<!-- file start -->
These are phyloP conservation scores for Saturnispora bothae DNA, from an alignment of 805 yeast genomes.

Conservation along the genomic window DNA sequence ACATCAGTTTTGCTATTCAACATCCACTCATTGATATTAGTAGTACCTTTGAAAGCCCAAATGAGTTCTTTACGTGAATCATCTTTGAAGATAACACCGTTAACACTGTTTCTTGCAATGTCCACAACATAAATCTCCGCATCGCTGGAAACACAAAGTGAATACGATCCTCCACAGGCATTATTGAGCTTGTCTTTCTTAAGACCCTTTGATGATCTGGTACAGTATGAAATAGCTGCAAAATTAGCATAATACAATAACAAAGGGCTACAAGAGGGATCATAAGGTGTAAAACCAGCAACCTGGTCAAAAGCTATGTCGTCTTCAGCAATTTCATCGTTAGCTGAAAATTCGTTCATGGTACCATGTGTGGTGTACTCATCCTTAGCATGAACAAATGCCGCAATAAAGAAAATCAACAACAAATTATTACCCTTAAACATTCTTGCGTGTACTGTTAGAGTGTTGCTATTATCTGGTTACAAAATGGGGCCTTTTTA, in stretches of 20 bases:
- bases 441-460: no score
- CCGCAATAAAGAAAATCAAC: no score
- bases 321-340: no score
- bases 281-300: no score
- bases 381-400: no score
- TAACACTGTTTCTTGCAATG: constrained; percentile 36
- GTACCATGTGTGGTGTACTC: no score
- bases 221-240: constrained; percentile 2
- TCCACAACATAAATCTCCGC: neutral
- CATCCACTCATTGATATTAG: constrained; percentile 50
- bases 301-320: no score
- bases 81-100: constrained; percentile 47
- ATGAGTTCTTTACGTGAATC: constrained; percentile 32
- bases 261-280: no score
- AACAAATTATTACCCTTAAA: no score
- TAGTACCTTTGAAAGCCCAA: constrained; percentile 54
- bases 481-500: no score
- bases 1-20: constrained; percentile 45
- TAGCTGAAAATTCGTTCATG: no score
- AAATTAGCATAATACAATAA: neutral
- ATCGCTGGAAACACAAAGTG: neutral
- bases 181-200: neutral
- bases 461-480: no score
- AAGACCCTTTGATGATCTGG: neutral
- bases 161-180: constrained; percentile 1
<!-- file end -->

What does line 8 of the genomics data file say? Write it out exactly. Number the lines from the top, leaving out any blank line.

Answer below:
- TAACACTGTTTCTTGCAATG: constrained; percentile 36